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Applying a behavioural approach to address stereotypes that limit access to employment for people with disabilities

  • Report
  • 5th Mar 2024

This project was conducted in 2019 as part of our framework agreement with the Direction Interministérielle de la Transformation Publique (DITP). We assisted the DITP behavioural sciences department following a sollicitation from Pôle Emploi.

In France, despite the 2005 law requiring all companies with more than 20 employees to integrate 6% of workers with disabilities into their workforce, accessing employment remains a challenge for disabled jobseekers. We collaborated with the Direction Interministérielle de la Transformation Publique (DITP) and Pôle Emploi to apply a behavioural approach to combat stereotypes limiting access to employment.

To identify the obstacles faced by job seekers with disabilities, and the opportunities for potential interventions, we conducted:

  • interviews with Pôle Emploi staff, with employers from various sectors, with a recruitment agency, and with job seekers, and
  • field observations of meetings between placement advisors and job seekers

This work allowed us to map out the main barriers faced by stakeholders:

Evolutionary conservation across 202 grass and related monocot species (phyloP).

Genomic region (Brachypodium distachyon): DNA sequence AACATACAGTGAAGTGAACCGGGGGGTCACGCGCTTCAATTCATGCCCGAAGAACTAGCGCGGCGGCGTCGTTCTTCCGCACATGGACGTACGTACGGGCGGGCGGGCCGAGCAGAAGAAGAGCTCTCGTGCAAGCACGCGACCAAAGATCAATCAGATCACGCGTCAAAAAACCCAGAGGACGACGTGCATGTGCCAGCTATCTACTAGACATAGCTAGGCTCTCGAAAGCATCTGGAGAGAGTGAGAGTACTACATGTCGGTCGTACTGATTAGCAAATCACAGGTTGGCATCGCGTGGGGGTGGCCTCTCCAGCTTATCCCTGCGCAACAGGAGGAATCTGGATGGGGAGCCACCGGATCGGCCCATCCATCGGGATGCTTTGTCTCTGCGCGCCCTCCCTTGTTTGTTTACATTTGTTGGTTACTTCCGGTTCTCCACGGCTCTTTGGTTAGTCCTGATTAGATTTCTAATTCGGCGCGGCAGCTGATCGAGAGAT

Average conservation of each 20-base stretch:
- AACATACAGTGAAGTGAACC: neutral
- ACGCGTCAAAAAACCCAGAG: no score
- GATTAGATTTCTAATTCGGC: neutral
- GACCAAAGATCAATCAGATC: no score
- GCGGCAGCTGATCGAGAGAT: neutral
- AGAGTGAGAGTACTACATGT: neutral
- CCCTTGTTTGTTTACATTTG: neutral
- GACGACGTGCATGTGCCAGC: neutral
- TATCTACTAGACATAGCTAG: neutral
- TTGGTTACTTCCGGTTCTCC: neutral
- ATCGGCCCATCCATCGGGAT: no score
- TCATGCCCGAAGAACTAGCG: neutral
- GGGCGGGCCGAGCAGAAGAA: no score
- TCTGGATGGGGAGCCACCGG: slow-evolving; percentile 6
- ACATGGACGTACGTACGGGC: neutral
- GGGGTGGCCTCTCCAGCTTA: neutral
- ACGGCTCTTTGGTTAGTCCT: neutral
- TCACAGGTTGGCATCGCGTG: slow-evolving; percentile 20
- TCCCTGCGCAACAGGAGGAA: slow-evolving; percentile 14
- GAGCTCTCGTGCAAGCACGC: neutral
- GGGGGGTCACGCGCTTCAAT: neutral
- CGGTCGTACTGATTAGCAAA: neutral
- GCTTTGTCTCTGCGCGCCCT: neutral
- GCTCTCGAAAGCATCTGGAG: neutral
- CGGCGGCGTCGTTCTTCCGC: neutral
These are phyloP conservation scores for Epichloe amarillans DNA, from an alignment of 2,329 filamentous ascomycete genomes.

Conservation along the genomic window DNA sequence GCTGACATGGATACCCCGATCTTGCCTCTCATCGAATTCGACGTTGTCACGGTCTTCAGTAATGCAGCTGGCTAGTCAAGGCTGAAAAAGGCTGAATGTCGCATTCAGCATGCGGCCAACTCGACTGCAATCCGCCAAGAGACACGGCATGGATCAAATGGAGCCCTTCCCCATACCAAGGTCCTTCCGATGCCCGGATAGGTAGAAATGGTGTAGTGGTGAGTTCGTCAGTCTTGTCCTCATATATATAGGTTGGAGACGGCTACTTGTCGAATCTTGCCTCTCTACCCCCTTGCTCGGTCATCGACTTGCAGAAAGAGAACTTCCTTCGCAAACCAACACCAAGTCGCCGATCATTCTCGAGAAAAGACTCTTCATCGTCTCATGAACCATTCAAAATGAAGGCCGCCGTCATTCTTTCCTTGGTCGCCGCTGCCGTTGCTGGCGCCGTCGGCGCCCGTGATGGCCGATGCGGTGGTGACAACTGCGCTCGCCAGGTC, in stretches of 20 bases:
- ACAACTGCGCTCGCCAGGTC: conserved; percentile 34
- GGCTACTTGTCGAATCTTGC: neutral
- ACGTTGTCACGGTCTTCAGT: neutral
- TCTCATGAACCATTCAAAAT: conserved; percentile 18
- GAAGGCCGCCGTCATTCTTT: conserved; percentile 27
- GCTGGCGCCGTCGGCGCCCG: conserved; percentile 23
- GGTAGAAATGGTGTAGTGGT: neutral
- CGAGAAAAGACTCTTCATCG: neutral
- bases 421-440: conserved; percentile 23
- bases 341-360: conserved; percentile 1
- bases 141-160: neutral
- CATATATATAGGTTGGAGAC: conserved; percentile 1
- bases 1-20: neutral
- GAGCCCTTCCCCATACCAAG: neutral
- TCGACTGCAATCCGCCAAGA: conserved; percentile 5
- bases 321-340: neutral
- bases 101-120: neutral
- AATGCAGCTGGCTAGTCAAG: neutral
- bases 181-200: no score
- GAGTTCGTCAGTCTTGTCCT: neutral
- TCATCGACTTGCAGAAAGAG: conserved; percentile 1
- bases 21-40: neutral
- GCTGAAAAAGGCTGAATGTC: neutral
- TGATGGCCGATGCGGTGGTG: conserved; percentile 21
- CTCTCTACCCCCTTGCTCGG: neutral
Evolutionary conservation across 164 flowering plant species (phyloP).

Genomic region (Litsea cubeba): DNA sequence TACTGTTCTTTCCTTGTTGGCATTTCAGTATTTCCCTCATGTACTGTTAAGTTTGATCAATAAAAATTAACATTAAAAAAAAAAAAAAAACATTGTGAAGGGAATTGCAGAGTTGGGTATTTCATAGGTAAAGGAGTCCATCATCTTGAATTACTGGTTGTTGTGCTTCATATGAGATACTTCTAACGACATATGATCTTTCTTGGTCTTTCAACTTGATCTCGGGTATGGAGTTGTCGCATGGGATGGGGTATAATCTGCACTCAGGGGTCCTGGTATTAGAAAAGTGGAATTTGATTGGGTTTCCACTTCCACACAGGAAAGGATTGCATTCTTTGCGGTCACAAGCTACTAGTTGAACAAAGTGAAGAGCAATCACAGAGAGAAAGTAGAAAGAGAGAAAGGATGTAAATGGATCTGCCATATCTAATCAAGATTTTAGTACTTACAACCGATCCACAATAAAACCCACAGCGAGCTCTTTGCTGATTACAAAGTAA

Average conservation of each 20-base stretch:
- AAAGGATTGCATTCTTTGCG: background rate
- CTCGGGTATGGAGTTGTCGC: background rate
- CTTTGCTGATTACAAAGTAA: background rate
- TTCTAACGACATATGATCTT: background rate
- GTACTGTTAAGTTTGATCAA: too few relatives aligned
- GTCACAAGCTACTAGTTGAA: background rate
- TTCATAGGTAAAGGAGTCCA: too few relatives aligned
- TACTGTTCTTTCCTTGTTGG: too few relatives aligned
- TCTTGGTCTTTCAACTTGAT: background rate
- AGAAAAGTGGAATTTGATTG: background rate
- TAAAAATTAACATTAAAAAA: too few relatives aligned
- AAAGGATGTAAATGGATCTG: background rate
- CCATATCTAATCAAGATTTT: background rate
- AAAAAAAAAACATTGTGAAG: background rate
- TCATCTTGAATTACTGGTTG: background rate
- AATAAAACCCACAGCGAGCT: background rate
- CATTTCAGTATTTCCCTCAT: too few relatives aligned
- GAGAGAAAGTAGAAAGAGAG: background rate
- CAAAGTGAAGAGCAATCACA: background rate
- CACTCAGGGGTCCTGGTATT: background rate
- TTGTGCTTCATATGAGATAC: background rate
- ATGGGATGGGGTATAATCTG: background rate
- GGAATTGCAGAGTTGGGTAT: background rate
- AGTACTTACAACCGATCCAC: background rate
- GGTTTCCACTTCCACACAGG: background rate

On the employers’ side:

  1. Lack of knowledge about disability and funding available
  2. Difficulty in finding and “attracting” people with disabilities
  3. Persistence of certain stereotypes about individuals with disabilities

On the job seekers’ side:

  1. Lack of knowledge about available training, adaptations and financial subsidies
  2. Lack of clarity on how to disclose their disability
  3. Lack of self-confidence

On the advisors’ side:

  1. Lack of knowledge about disability and funding
  2. Lack of objectives: advisors are not directly encouraged by specific goals to assist job seekers with disabilities to returning to work

We developed a long list of interventions, of which one was selected for a trial: offering employers the possibility to add a “disability-friendly” mention to job offers, to reassure and encourage applications from people with disabilities.

To evaluate the potential impact of this intervention, we conducted a randomised controlled trial over 5 months and in 44 departments of France, involving a total of 111,534 employers. This evaluation allowed us to quantify the effect of such an addition – and the results are very promising: job offers displaying the “disability-friendly” mention received twice as many applications from people with disabilities.

Authors